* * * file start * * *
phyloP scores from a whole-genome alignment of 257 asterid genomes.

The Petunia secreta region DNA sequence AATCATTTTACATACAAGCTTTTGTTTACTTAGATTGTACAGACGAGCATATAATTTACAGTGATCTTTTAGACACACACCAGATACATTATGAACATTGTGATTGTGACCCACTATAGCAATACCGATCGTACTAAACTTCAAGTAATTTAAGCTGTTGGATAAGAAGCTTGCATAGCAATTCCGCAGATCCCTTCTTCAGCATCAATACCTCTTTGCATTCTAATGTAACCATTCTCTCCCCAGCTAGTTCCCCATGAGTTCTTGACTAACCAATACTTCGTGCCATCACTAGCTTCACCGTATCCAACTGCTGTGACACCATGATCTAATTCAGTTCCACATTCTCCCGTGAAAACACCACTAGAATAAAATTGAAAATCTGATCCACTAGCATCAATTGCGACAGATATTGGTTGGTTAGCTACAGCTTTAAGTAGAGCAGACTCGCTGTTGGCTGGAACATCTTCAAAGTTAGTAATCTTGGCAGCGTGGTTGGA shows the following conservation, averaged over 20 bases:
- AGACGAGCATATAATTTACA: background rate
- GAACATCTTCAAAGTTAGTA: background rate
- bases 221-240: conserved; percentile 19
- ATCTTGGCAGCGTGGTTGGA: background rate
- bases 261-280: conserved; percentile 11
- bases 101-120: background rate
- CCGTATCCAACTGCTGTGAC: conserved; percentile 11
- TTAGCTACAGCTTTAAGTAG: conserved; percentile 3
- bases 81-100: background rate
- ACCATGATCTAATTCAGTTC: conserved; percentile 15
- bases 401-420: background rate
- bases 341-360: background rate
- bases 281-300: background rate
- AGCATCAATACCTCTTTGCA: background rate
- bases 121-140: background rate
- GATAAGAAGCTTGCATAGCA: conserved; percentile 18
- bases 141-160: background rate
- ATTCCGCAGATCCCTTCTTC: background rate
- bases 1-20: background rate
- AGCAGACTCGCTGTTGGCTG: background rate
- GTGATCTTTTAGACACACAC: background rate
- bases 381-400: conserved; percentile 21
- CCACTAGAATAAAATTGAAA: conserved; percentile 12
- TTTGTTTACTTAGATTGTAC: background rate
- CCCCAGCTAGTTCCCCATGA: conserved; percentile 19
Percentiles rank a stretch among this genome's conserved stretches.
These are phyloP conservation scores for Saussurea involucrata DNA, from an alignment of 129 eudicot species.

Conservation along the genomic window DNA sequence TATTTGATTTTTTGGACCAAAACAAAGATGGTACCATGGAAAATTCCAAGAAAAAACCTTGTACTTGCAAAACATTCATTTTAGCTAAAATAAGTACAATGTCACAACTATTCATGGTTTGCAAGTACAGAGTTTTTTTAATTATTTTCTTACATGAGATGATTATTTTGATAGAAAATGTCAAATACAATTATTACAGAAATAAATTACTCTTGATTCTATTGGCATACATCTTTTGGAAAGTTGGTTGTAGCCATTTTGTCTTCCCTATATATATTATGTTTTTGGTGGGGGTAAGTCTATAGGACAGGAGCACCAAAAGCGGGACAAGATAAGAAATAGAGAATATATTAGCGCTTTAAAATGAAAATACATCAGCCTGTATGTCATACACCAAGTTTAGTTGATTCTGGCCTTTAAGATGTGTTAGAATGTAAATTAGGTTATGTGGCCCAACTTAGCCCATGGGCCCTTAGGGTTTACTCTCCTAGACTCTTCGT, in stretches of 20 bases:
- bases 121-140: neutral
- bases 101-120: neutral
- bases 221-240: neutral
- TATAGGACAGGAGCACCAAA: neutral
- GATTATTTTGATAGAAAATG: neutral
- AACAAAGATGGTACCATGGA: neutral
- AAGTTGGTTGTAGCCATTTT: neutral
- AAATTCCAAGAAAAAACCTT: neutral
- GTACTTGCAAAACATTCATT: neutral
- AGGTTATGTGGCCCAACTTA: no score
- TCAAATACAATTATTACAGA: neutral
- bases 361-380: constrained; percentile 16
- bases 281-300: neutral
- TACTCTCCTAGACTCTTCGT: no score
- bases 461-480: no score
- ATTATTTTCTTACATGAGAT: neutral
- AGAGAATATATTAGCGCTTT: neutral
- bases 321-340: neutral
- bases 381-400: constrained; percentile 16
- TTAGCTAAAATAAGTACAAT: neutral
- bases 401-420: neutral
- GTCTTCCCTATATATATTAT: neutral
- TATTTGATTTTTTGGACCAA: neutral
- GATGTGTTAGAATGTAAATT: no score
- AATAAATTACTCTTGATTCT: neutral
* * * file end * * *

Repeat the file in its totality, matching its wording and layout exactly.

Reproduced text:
phyloP scores from a whole-genome alignment of 257 asterid genomes.

The Petunia secreta region DNA sequence AATCATTTTACATACAAGCTTTTGTTTACTTAGATTGTACAGACGAGCATATAATTTACAGTGATCTTTTAGACACACACCAGATACATTATGAACATTGTGATTGTGACCCACTATAGCAATACCGATCGTACTAAACTTCAAGTAATTTAAGCTGTTGGATAAGAAGCTTGCATAGCAATTCCGCAGATCCCTTCTTCAGCATCAATACCTCTTTGCATTCTAATGTAACCATTCTCTCCCCAGCTAGTTCCCCATGAGTTCTTGACTAACCAATACTTCGTGCCATCACTAGCTTCACCGTATCCAACTGCTGTGACACCATGATCTAATTCAGTTCCACATTCTCCCGTGAAAACACCACTAGAATAAAATTGAAAATCTGATCCACTAGCATCAATTGCGACAGATATTGGTTGGTTAGCTACAGCTTTAAGTAGAGCAGACTCGCTGTTGGCTGGAACATCTTCAAAGTTAGTAATCTTGGCAGCGTGGTTGGA shows the following conservation, averaged over 20 bases:
- AGACGAGCATATAATTTACA: background rate
- GAACATCTTCAAAGTTAGTA: background rate
- bases 221-240: conserved; percentile 19
- ATCTTGGCAGCGTGGTTGGA: background rate
- bases 261-280: conserved; percentile 11
- bases 101-120: background rate
- CCGTATCCAACTGCTGTGAC: conserved; percentile 11
- TTAGCTACAGCTTTAAGTAG: conserved; percentile 3
- bases 81-100: background rate
- ACCATGATCTAATTCAGTTC: conserved; percentile 15
- bases 401-420: background rate
- bases 341-360: background rate
- bases 281-300: background rate
- AGCATCAATACCTCTTTGCA: background rate
- bases 121-140: background rate
- GATAAGAAGCTTGCATAGCA: conserved; percentile 18
- bases 141-160: background rate
- ATTCCGCAGATCCCTTCTTC: background rate
- bases 1-20: background rate
- AGCAGACTCGCTGTTGGCTG: background rate
- GTGATCTTTTAGACACACAC: background rate
- bases 381-400: conserved; percentile 21
- CCACTAGAATAAAATTGAAA: conserved; percentile 12
- TTTGTTTACTTAGATTGTAC: background rate
- CCCCAGCTAGTTCCCCATGA: conserved; percentile 19
Percentiles rank a stretch among this genome's conserved stretches.
These are phyloP conservation scores for Saussurea involucrata DNA, from an alignment of 129 eudicot species.

Conservation along the genomic window DNA sequence TATTTGATTTTTTGGACCAAAACAAAGATGGTACCATGGAAAATTCCAAGAAAAAACCTTGTACTTGCAAAACATTCATTTTAGCTAAAATAAGTACAATGTCACAACTATTCATGGTTTGCAAGTACAGAGTTTTTTTAATTATTTTCTTACATGAGATGATTATTTTGATAGAAAATGTCAAATACAATTATTACAGAAATAAATTACTCTTGATTCTATTGGCATACATCTTTTGGAAAGTTGGTTGTAGCCATTTTGTCTTCCCTATATATATTATGTTTTTGGTGGGGGTAAGTCTATAGGACAGGAGCACCAAAAGCGGGACAAGATAAGAAATAGAGAATATATTAGCGCTTTAAAATGAAAATACATCAGCCTGTATGTCATACACCAAGTTTAGTTGATTCTGGCCTTTAAGATGTGTTAGAATGTAAATTAGGTTATGTGGCCCAACTTAGCCCATGGGCCCTTAGGGTTTACTCTCCTAGACTCTTCGT, in stretches of 20 bases:
- bases 121-140: neutral
- bases 101-120: neutral
- bases 221-240: neutral
- TATAGGACAGGAGCACCAAA: neutral
- GATTATTTTGATAGAAAATG: neutral
- AACAAAGATGGTACCATGGA: neutral
- AAGTTGGTTGTAGCCATTTT: neutral
- AAATTCCAAGAAAAAACCTT: neutral
- GTACTTGCAAAACATTCATT: neutral
- AGGTTATGTGGCCCAACTTA: no score
- TCAAATACAATTATTACAGA: neutral
- bases 361-380: constrained; percentile 16
- bases 281-300: neutral
- TACTCTCCTAGACTCTTCGT: no score
- bases 461-480: no score
- ATTATTTTCTTACATGAGAT: neutral
- AGAGAATATATTAGCGCTTT: neutral
- bases 321-340: neutral
- bases 381-400: constrained; percentile 16
- TTAGCTAAAATAAGTACAAT: neutral
- bases 401-420: neutral
- GTCTTCCCTATATATATTAT: neutral
- TATTTGATTTTTTGGACCAA: neutral
- GATGTGTTAGAATGTAAATT: no score
- AATAAATTACTCTTGATTCT: neutral